Greetings and Salutations,
So last week you call your friends to tell them the surfs-up and they hide under their bed. "Eish" you think, "what have I done now?" Well, it is not so much what you have done, but what is going on with the weather! And like with the weird weather, it has become an unmistakable fact that more tourist over the past week were looking at our weather and effects, than our interesting cultures, wealth of game and good scenery. And in certain instances the weather has been so extreme that the St. Lucia hippo and crocodile boats remained in the safety of their moorings rather than take on the elements. Sensible I would say.
So "What happened?" Well there was first a little Cyclonic weather, (compliments of Cyclone Ndlala), that roughed up the Indian Ocean, then a very strong cold front arrived from the south pole and moved-up along our coast line. And the final player in this mega weather event was the Equinox tide. It was not a normal Equinox when the tides are normally 10% higher than average. This particular event was a rare every 18 and a half years event. During this event the sun, moon and Earth are all lined-up, creating tides that are 10% higher tides. So if you throw all these events together, you get some impressive results.
The best way to describe this event, is to think of a bunch of kids playing in a little inflatable pool. When one kid splashes around, the pool water is rough and a little splashes over (a cyclone), then two kids splash around and the waves they make get bigger (cyclone and cold front) and there is a lot more water slopping about and over the sides of the pool. But when a third kid (18.6 year Equinox) takes a running jump and lands in the pool, there is water everywhere. It is impossible to control where the water goes. This is a little like the past weeks weather events. The seawater in the Indian Ocean was splashed everywhere by these meteorological and planetary events, alot ended-up outside the areas that it normally is not present, like in houses, shops, streets and estuaries. Just like three kids playing in a swimming pool - the water ends up all over your garden!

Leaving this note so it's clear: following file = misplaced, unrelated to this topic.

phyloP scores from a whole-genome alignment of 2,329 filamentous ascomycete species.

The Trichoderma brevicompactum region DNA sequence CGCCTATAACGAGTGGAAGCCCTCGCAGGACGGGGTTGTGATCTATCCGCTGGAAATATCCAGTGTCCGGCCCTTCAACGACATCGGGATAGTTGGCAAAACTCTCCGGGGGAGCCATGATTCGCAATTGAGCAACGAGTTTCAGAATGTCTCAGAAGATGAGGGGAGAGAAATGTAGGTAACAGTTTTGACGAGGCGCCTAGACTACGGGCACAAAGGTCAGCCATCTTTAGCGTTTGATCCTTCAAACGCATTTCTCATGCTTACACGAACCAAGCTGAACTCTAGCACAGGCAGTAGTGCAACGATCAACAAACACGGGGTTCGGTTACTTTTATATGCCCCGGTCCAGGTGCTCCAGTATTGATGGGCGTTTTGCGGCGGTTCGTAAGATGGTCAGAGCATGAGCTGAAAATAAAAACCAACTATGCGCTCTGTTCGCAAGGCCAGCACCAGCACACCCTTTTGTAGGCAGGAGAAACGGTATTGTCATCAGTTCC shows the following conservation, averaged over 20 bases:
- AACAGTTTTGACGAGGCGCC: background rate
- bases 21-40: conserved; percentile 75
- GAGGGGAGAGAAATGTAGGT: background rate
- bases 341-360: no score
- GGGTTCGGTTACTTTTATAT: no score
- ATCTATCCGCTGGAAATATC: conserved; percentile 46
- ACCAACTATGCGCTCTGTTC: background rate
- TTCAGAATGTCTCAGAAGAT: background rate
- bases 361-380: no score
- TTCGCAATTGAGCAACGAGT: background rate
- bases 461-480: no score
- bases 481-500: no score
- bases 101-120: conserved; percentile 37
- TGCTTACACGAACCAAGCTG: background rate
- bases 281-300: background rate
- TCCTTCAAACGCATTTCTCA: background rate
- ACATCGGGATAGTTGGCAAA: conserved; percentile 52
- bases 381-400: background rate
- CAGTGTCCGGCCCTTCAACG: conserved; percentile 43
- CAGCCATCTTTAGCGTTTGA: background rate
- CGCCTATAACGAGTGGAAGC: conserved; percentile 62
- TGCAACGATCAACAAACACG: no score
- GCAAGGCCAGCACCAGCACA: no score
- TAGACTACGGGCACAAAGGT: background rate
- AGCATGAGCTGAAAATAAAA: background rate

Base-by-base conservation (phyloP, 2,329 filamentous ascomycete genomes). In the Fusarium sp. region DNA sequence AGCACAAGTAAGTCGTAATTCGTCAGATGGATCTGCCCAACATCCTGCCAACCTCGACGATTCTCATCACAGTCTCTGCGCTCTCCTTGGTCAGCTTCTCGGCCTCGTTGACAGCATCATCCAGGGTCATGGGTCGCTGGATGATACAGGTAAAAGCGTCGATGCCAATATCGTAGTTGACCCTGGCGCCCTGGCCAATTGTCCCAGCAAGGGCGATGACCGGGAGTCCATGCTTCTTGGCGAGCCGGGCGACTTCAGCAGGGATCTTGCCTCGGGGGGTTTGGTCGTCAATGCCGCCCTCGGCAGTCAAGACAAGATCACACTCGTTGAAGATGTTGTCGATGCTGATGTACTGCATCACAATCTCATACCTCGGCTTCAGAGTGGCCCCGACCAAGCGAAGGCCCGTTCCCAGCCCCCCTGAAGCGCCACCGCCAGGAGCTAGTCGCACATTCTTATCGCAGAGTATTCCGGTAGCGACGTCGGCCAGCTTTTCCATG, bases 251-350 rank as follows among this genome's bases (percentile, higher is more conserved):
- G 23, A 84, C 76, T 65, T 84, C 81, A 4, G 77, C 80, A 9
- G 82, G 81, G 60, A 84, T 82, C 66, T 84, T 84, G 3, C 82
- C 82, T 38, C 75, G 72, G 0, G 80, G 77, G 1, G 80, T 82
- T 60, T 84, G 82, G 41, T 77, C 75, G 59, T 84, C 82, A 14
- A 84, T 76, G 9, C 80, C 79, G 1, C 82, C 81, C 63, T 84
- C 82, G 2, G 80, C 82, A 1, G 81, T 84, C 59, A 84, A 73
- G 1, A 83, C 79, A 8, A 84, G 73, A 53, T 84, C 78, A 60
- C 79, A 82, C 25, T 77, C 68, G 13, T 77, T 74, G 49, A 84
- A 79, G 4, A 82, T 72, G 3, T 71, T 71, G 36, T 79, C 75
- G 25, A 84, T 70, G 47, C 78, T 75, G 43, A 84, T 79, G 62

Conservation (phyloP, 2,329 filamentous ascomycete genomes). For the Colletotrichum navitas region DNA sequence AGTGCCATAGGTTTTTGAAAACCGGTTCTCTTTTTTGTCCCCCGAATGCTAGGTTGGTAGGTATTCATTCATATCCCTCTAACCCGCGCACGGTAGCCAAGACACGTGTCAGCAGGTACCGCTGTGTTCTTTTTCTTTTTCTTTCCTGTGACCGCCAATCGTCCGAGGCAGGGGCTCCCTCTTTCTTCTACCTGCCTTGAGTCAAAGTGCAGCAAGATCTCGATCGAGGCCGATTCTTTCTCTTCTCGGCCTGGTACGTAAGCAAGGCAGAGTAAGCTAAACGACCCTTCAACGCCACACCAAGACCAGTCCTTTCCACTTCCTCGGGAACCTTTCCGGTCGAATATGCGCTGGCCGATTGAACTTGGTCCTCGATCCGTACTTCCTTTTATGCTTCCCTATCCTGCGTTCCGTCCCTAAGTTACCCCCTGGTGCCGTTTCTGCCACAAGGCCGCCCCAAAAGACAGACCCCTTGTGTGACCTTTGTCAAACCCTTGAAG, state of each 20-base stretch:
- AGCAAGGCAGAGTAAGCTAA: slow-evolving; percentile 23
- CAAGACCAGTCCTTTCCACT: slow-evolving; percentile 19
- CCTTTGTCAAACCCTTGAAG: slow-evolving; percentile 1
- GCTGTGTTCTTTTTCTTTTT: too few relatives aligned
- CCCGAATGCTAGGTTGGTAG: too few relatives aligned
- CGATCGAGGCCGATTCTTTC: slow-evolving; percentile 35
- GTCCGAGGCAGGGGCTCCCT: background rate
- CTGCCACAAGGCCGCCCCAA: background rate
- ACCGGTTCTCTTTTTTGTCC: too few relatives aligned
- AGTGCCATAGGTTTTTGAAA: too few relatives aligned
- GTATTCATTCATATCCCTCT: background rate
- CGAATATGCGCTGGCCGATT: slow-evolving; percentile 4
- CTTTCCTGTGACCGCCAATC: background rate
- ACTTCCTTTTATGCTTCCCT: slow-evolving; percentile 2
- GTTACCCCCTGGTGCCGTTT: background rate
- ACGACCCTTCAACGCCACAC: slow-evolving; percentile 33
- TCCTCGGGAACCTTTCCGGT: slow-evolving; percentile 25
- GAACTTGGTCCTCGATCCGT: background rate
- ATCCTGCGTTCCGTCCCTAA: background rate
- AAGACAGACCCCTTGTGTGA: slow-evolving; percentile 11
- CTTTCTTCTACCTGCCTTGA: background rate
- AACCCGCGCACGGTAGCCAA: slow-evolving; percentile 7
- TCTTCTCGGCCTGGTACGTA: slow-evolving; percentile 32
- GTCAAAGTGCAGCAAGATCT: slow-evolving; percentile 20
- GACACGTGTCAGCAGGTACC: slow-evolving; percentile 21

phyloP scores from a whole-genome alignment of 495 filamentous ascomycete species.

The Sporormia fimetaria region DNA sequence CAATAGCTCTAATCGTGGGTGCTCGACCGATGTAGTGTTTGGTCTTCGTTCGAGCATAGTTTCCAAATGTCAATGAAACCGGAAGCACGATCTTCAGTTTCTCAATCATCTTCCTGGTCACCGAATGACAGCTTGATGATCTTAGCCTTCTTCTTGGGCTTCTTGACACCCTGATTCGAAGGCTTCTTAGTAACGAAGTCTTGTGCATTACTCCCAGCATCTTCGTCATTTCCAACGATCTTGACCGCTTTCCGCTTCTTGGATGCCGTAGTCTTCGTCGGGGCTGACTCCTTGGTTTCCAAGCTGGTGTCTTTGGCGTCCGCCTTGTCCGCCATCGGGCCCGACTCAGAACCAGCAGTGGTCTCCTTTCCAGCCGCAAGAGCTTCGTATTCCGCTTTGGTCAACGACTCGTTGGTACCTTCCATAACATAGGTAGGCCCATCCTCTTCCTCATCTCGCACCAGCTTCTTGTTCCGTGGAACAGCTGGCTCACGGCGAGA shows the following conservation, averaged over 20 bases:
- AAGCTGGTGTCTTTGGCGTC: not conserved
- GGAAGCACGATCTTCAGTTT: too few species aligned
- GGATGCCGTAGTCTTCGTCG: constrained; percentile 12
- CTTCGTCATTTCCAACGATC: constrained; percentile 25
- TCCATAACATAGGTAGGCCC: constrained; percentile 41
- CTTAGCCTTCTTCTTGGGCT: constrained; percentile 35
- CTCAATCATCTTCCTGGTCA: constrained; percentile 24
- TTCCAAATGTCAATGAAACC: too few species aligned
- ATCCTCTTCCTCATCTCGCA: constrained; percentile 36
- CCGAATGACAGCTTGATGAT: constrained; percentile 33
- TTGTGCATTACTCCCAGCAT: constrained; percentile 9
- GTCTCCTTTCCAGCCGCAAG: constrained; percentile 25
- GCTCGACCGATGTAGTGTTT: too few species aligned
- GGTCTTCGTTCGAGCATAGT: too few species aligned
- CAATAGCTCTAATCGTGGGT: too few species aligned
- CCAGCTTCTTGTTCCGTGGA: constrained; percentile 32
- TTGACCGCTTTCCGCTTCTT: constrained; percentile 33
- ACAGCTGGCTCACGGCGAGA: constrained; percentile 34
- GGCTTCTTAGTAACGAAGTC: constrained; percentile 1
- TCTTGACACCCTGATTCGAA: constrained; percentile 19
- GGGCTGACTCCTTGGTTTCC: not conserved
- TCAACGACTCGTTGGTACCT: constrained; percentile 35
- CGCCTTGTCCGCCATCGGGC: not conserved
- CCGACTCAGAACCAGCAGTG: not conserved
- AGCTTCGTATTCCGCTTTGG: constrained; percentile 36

So you can well imagine that the simultaneous combination of these three events is very rare. So rare that most people that witnessed this event, will never get to see or witness this event ever again in their life time. Most that witnessed these events would certainly not want to experience these events again. "Hey, guys you can come out from under your bed, the surf has settled!" And yes, the average and not so average person, will be quite happy not to witness or experience that wild weather of the past week or so. And as the lives of the Zulu Safari Coast dwellers gets back to normal, and so will our tourism get back to normal, less part of our coastline washed out to sea.
Hasta la vista my friends